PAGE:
Ando donated 100% of sales from her limited edition 2009 series to the Indigo Youth Movement, a non-profit organization that provides art supplies, books, and school supplies to children of the Isithumba village in South Africa. Ando actively participates in a wide variety of philanthropic collaborations to benefit causes ranging from environmental preservation to humanitarian aid.

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Miya Ando currently lives and works in Brooklyn, New York. Ando’s two- and three-dimensional works reference American minimalism and Zen Reductivism in its exploration of reflectivity and luminosity. According to Rural Intelligence, Ando’s “works on steel canvas are post-minimalism at its very best.”

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ILMA of the Week: Ludwig Mies van der Rohe

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Ludwig Mies van der Rohe (March 27, 1886 – August 19, 1969) was a German-American Architect commonly referred to, and was addressed, as Mies, his surname. He served as the last director of Berlin’s Bauhaus, and then headed the department of architecture, Illinois Institute of Technology in Chicago, where he developed the Second Chicago School. Along with Le Corbusier, Alvar Aalto, and Frank Lloyd Wright, he is widely regarded as one of the pioneering masters of modern Architecture.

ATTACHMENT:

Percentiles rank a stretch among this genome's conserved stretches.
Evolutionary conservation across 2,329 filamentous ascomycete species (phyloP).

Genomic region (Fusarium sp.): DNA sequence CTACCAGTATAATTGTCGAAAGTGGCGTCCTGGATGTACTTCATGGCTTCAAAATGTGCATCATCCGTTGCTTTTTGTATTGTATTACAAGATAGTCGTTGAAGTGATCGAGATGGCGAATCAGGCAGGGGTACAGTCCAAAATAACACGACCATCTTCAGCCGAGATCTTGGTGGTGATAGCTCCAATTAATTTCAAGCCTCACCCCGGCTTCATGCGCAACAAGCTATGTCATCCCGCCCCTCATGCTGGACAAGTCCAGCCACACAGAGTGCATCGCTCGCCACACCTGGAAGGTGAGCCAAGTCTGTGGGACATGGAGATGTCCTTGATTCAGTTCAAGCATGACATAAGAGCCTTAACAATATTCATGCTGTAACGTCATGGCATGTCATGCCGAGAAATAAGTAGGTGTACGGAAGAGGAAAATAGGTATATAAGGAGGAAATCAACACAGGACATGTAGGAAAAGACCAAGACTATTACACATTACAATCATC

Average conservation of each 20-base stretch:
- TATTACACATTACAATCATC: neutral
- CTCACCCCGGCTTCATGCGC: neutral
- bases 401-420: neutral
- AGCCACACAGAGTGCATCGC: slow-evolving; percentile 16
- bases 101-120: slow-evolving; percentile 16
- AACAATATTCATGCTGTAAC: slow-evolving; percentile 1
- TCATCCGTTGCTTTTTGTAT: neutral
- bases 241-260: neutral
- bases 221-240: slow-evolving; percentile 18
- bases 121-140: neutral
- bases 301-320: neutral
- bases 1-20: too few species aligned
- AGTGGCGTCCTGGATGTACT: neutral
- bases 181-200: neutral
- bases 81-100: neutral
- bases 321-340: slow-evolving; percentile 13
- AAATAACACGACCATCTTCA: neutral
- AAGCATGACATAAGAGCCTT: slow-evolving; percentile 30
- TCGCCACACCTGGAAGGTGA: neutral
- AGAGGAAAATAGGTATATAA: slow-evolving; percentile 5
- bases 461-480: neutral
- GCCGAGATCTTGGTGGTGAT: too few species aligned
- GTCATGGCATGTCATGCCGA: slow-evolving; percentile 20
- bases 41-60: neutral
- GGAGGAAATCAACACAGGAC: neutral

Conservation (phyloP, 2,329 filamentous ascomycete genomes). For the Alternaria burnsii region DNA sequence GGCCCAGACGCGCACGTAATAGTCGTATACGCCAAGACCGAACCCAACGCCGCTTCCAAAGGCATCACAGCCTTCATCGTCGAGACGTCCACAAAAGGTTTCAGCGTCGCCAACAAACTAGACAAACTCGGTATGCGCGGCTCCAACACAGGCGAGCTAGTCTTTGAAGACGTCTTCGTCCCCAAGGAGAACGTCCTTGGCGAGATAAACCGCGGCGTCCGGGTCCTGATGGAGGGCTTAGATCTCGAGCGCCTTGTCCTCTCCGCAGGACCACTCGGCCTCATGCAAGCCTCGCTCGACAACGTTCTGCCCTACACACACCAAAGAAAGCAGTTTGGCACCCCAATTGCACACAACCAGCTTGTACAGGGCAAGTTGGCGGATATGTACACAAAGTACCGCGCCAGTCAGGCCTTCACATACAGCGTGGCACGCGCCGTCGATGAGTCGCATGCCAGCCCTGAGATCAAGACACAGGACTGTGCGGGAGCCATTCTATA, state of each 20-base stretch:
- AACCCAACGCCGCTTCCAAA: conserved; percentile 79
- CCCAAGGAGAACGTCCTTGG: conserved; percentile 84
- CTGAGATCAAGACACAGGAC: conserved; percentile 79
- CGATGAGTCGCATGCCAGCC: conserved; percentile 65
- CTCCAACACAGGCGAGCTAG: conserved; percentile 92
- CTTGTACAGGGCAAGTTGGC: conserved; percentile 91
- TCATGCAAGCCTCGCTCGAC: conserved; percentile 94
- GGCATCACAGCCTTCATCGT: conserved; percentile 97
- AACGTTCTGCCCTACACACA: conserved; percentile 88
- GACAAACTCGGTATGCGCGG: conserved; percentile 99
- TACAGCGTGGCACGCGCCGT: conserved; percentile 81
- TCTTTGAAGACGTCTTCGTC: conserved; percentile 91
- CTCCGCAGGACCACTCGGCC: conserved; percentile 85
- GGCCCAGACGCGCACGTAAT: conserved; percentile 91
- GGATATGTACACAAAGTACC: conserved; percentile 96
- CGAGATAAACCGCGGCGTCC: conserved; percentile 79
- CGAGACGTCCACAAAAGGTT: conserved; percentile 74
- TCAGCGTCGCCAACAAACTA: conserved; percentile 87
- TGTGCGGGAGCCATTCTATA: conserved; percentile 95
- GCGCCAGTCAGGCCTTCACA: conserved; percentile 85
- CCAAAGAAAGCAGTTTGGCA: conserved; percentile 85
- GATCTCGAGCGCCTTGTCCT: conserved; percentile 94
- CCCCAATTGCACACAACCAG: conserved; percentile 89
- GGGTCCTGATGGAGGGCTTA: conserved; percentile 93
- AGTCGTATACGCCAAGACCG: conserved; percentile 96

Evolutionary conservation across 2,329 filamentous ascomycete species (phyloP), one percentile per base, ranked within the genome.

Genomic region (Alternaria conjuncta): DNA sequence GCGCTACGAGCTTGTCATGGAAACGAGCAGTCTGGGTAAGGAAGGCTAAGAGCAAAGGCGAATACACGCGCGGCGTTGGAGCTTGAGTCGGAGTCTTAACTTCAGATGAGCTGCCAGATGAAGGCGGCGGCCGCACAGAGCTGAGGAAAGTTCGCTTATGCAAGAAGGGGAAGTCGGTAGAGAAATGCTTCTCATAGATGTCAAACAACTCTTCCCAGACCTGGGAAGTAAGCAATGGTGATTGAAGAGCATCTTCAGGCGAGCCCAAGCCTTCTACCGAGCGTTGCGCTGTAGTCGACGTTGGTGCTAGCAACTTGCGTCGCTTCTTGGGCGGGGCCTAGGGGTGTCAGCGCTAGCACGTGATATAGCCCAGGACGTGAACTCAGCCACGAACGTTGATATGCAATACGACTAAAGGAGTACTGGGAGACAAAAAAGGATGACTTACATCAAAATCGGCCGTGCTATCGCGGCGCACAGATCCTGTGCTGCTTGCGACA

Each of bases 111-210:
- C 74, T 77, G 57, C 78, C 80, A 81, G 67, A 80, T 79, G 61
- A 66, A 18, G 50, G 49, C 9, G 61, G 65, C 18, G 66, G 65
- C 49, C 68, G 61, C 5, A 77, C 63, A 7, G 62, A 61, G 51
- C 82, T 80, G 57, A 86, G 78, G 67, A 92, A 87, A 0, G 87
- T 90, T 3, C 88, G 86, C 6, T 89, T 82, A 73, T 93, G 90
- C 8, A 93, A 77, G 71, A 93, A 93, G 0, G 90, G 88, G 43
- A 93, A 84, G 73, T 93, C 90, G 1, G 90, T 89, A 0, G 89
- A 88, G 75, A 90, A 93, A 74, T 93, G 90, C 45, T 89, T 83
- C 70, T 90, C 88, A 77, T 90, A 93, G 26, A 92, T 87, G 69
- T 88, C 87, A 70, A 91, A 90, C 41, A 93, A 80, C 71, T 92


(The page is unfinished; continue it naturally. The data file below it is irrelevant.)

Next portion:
Mies, like many of his post-World War I contemporaries, sought to establish a new architectural style that could represent modern times just as Classical and Gothic did for their own eras. He created an influential twentieth century architectural style, stated with extreme clarity and simplicity. His mature buildings made use of modern materials such as industrial steel and plate glass to define interior spaces. He strove toward an architecture with a minimal framework of structural order balanced against the implied freedom of free-flowing open space. He called his buildings “skin and bones” architecture. He sought a rational approach that would guide the creative process of architectural design, but he was always concerned with expressing the spirit of the modern era. He is often associated with his quotation of the aphorisms, “less is more” and “God is in the details”.

Furniture

Mies designed modern furniture pieces using new industrial technologies that have become popular classics, such as the Barcelona chair and table, the Brno chair, and the Tugendhat chair. His furniture is known for fine craftsmanship, a mix of traditional luxurious fabrics like leather combined with modern chrome frames, and a distinct separation of the supporting structure and the supported surfaces, often employing cantilevers to enhance the feeling of lightness created by delicate structural frames. During this period, he collaborated closely with interior designer and companion Lilly Reich.

Educator